Thursday, 27 September 2012

Vietnam: Hue, the world of the ancient Kings, part 1

The train pulled into Hue just before 10am, a little earlier than expected. It was a mad rush to pull my gear together as we bundled off the carriage onto a packed platform of like-minded travellers being herded to the exit. We were certainly moving South - the sky was now bare blue, the sun a ferocious burn - temperature up at least 5 degrees.

Brunch was served in Mandarin Restaurant - which immediately transported to my dream as a coffee shop owner - this was ultra cool and had a theme to die-for; travel portraits lined the room, guide books and travel journals scattered across the tables and a menu depicting most national brunch dishes.

By Midday I was walking around the city. At 2pm we were on our first cycle excursion into the countryside for a farming museum with a rather charming woman history guide, and a rather pathetic historical UNESCO momument at Thanh Toan - in the shape of a bridge built in....1993!

Onwards and the skies darkened, here I could see the clouds forming for a torrential downpour, I was expecting my first ever rainfall that would squeeze every ounce of water from the sky here in Asia. As we cycled along I hoped to reach the hotel in time, when all of the sudden we took a sharp right, then a left and we had passed our hotel. We weren't going back, I had a bag full of electronics, my phone, camera, video camera and here I could now be expecting it to get drenched. Instead we were heading for Citadel which was built by the Nguyen dynasty (Vietnam’s ruling emperors from the early 1800s to 1945), the Citadel still dominates the left bank of the Perfumed River.

On approaching the Entrance it was an incredible sight, looking down on us from above, this gigantic structure told the stories of old and the wealth of the kingdom. On walking through the imposing entrance suddenly the excitement depleted, replaced by immense sadness, sorrow, frustration and annoyance. We were faced with ruins, not ruins of old, but recent. As recent as 40 years, 1968 in fact, the Tet Offence, the American-Vietnam war. The Americans had bombed the lot, what stood was reconstructions, this proved the resiliance of the Vietnamese. They were not going to be denied their history, instead celebrate it, even though the pain of rebuilding. My respect for the Vietnamese was growing by the hour, not only are they welcoming, friendly, courteous, but they are courageous and humble.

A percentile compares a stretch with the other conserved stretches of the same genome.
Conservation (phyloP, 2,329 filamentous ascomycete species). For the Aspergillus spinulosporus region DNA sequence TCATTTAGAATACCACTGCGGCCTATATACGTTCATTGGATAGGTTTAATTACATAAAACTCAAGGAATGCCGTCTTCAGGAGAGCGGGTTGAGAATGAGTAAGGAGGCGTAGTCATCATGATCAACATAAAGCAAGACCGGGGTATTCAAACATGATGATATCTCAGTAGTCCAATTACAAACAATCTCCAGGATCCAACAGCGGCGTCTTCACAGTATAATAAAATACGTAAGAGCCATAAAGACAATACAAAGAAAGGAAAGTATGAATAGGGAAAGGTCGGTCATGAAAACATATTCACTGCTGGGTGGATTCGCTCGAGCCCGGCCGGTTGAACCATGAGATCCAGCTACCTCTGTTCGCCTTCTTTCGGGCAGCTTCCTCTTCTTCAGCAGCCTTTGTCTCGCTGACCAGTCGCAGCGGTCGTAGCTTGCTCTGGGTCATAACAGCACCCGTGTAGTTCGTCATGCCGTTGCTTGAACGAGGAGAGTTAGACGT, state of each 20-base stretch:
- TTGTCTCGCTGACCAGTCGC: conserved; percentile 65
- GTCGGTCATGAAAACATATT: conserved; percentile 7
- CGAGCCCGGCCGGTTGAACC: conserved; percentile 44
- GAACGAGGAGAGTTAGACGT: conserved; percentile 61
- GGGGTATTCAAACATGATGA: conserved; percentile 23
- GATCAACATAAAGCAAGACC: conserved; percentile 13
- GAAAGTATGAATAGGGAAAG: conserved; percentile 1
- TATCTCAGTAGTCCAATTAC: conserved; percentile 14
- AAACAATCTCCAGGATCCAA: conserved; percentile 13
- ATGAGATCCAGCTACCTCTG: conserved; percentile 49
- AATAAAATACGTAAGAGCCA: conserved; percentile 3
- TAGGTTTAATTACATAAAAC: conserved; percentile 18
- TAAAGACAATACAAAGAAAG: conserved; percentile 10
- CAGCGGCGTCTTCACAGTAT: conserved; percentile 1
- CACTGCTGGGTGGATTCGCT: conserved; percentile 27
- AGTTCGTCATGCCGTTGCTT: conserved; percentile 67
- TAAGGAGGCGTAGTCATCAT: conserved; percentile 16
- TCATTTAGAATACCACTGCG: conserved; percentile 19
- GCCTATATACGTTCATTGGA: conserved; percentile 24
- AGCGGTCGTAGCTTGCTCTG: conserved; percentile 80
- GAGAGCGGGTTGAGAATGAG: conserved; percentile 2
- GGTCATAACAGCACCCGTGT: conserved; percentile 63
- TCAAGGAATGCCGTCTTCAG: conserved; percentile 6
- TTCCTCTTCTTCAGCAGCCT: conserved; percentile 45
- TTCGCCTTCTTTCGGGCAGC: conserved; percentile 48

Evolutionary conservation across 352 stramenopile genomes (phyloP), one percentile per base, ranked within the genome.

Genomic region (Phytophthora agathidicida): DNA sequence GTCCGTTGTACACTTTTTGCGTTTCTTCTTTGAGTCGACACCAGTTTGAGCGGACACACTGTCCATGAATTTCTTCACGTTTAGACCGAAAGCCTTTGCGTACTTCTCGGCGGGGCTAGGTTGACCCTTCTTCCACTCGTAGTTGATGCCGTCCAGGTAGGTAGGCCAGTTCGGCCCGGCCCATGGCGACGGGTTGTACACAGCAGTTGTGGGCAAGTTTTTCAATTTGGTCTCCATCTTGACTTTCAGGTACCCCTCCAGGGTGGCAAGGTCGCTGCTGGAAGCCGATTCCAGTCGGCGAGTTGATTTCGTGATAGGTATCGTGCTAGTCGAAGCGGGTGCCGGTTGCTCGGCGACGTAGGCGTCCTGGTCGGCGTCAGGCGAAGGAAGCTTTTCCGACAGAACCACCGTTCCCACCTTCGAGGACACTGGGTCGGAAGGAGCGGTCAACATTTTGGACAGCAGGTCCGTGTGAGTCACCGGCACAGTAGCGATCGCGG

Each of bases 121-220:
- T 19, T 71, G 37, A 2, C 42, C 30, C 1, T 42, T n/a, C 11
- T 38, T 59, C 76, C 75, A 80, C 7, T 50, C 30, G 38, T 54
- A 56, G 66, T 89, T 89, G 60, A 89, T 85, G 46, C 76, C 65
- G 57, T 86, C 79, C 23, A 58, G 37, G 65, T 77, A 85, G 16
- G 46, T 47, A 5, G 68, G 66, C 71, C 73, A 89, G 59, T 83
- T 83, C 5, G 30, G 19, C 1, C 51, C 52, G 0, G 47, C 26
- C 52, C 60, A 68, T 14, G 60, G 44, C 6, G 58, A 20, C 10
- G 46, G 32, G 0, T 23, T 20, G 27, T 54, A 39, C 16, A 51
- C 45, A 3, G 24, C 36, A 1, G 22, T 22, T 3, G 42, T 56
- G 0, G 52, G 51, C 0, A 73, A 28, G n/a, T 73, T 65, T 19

I left wondering what more was in store for me...I was worried about the sights I had left to witness.

This evening we made our way for a group meal, this tradition handed down by the Vietnamese kings. Originally 50 chefs, 50 musicians and 50 courses - instead we only need to stomach 12 courses and a small group of student musicians who sang and player traditional Vietnamese music for us. Believe it or not I played King, as one of the two youngest of the group I doned the fetching gold robe and head piece, slightly hot and uncomfortable but thoroughly fun and enjoyable.

Following which I headed to the centre of the fun part of Hue for a couple of drinks at DM2 bar for a couple of Daiquiris.

Day 6: Arrive Hué. PM biking tour of Hué.

Arriving in Hué this morning we transfer to the hotel and check in, after checking and adjusting our bikes the rest of the morning is free to relax and enjoy at your leisure. Once the capital of Vietnam and an inspiration for poets and artists alike for centuries, Hué is divided by the waters of the Perfume River, which separate the city’s 19th century citadel from the suburbs that radiate from the eastern shore. Even today, its easy air of leisurely ambience makes it one of the most engaging cities in the country to explore and, after lunch, we will cycle our bikes on a tour of the imposing Citadel. Built by the Nguyen dynasty (Vietnam’s ruling emperors from the early 1800s to 1945), the Citadel still dominates the left bank of the Perfumed River. Its formal moats and impressive ramparts were constructed to be an exact copy of the Forbidden City in Beijing, and whilst much of the inner city suffered badly during the heavy bombardments of the Tet Offensive in 1968, the huge outer walls and the West Wing remain an eloquent reminder of the palace’s former glory. Later today we will cycle out to the lovely tile-roofed bridge at Thanh Toan. Built over two centuries ago, the arched wooden bridge spans a canal that runs through the village and has long been an iconic and cultural landmark in the area. Late in the afternoon the old folk gather on the bridge to talk and reminisce. After enjoying the tranquil atmosphere around the bridge we will cycle back to our hotel.